Reflections on Ethics and the Internet

This was no mere process of self-examination; still less a mere process of criticism and condemnation directed against the society in which he lived. Socrates was not acting in his private capacity. He had become, at Apollo's bidding, the organ by which the corporate consciousness of the Greeks examined and criticized itself. And that is the function of his followers. Each one of them criticizes his neighbors' ideas of what they are and what they are doing in order thereby to criticize his own idea of himself and what he is doing; and tries to amend his own idea of himself in order to amend his neighbors' ideas of themselves.
-- R.G. Collingwood, The First Mate's Log
Ethical questions arise quite naturally among human beings, but the languages in which they are expressed and the concepts from which they are framed vary considerably across cyberspace. That cyberhavior calls for moral critique (analysis not anathama) is, therefore, predictable enough; it should not be overlooked, however, that the Internet problematizes moral reflection--not merely by generating familiar uncertainties over matters of fact, but by introducing new species of uncertainty over matters of interpretation.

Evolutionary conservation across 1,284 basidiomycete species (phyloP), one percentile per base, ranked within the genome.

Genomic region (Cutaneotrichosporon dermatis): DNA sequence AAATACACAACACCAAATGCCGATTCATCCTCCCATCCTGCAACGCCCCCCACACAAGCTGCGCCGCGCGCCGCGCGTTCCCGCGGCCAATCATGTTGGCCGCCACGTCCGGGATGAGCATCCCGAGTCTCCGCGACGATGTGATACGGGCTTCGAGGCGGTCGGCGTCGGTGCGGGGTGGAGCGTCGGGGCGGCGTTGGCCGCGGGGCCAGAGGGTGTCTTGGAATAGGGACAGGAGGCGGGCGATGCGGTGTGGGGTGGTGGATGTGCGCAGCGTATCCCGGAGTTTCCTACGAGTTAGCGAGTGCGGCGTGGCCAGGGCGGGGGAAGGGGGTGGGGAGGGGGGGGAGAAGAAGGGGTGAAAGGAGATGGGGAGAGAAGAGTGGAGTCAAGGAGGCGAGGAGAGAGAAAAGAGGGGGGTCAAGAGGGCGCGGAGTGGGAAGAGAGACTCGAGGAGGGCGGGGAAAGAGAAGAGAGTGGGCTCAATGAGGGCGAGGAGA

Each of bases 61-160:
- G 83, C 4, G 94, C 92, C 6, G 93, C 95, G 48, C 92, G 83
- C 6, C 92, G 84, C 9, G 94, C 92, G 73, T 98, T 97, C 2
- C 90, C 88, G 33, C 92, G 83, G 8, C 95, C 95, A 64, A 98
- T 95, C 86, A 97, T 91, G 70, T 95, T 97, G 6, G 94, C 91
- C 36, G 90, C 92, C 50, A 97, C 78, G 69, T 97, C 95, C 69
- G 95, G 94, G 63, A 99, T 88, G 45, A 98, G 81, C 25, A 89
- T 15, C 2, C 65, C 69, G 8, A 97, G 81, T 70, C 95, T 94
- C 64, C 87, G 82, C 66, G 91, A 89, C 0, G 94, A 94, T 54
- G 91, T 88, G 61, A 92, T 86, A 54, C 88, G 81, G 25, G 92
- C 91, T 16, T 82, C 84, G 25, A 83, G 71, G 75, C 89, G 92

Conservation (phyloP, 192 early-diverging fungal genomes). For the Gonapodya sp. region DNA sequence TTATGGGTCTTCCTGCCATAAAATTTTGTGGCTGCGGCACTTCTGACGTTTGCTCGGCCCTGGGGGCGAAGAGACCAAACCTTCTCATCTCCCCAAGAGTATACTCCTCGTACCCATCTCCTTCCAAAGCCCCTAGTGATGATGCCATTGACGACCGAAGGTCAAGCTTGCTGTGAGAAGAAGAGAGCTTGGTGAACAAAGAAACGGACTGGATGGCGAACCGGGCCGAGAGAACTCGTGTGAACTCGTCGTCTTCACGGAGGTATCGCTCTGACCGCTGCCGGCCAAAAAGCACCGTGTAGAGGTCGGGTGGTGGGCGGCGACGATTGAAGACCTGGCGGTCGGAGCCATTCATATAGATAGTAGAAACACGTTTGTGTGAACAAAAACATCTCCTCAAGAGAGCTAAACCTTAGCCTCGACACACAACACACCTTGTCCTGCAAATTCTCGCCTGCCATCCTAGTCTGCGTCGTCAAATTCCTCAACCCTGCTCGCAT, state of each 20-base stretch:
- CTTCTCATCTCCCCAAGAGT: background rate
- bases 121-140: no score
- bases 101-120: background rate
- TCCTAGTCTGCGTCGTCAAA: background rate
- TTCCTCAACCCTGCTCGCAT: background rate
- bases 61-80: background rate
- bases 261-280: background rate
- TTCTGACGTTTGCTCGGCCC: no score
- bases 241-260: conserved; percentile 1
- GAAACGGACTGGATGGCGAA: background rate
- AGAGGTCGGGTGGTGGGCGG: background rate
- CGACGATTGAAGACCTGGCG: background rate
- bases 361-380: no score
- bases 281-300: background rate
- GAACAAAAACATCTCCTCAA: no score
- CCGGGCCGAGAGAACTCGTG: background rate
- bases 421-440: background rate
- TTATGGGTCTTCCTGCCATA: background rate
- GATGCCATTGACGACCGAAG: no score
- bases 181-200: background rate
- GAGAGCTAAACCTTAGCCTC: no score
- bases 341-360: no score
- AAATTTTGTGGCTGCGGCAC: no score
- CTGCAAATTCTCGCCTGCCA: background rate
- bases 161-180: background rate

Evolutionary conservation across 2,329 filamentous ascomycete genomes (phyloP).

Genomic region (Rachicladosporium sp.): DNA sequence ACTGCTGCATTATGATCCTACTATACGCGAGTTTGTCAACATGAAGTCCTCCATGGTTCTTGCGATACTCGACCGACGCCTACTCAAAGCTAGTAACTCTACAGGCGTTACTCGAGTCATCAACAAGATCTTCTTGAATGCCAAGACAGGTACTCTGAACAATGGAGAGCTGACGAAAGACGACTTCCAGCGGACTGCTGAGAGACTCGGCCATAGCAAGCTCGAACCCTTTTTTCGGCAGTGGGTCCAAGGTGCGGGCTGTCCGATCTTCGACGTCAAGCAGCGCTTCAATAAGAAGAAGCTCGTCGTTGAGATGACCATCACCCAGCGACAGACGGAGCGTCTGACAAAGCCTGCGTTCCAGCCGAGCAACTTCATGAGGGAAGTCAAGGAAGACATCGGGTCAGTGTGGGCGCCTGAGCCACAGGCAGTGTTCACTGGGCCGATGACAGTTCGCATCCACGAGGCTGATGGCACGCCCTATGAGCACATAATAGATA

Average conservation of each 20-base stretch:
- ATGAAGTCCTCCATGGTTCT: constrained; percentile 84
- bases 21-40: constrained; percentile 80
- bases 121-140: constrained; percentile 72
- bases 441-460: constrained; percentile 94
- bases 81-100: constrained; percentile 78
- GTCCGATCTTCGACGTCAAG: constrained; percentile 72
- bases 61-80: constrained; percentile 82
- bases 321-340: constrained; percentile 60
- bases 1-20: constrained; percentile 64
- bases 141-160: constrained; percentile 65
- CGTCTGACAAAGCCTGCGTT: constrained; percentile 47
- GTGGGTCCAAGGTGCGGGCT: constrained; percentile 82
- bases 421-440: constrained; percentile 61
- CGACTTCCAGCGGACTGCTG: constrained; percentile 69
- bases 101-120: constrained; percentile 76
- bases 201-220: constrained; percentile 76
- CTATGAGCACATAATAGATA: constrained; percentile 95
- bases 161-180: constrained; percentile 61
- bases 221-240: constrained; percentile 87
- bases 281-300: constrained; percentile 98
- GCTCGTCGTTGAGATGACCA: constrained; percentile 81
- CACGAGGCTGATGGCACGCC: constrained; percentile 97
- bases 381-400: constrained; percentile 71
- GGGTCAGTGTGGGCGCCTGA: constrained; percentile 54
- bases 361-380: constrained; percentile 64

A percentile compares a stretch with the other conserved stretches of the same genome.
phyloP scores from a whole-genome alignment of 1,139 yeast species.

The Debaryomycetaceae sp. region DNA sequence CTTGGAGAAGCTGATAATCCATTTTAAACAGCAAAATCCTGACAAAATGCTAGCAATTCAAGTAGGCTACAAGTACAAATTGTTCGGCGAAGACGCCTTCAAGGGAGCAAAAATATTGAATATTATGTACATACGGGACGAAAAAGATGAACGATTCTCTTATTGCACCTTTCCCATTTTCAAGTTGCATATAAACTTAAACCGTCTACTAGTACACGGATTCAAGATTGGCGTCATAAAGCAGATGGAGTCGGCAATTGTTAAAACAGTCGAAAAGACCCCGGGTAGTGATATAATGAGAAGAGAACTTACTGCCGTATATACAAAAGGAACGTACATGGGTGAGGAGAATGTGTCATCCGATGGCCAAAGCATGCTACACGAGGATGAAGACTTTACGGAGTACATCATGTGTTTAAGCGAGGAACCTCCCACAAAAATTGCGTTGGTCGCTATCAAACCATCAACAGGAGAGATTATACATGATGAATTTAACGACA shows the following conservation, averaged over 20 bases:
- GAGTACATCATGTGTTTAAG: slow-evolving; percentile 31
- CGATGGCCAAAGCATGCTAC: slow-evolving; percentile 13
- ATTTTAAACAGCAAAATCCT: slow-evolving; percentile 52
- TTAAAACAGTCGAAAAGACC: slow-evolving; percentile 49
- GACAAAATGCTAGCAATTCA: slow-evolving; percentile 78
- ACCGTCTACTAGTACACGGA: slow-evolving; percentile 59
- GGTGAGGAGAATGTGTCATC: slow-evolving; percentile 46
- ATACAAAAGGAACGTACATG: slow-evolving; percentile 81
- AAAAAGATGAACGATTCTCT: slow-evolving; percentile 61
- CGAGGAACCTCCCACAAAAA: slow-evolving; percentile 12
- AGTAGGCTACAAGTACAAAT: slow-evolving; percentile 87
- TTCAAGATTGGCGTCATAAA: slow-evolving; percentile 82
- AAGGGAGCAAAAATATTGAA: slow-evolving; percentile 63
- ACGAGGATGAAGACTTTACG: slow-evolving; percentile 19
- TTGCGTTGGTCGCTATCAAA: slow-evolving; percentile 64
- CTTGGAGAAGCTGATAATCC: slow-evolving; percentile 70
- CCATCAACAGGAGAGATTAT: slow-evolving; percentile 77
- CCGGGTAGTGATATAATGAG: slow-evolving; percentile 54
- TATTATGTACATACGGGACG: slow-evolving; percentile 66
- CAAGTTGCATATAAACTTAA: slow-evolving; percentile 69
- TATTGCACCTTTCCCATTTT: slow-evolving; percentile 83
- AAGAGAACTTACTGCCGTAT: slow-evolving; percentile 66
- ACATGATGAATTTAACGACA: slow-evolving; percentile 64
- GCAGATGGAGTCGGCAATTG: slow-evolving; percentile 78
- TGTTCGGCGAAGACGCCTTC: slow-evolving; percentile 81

Nevertheless, the Net itself provides an ideal forum for conducting collective inquiry--precisely what is most needed as variations in values and judgments proliferate through cyberspace. Accordingly, to offer guidelines for navigating the moral contours of cyberspace is more a matter of providing context than stipulating content. The following items therefore delineate certain features of cyberhavior that are likely to pose moral problems; this list is obviously inexhaustive.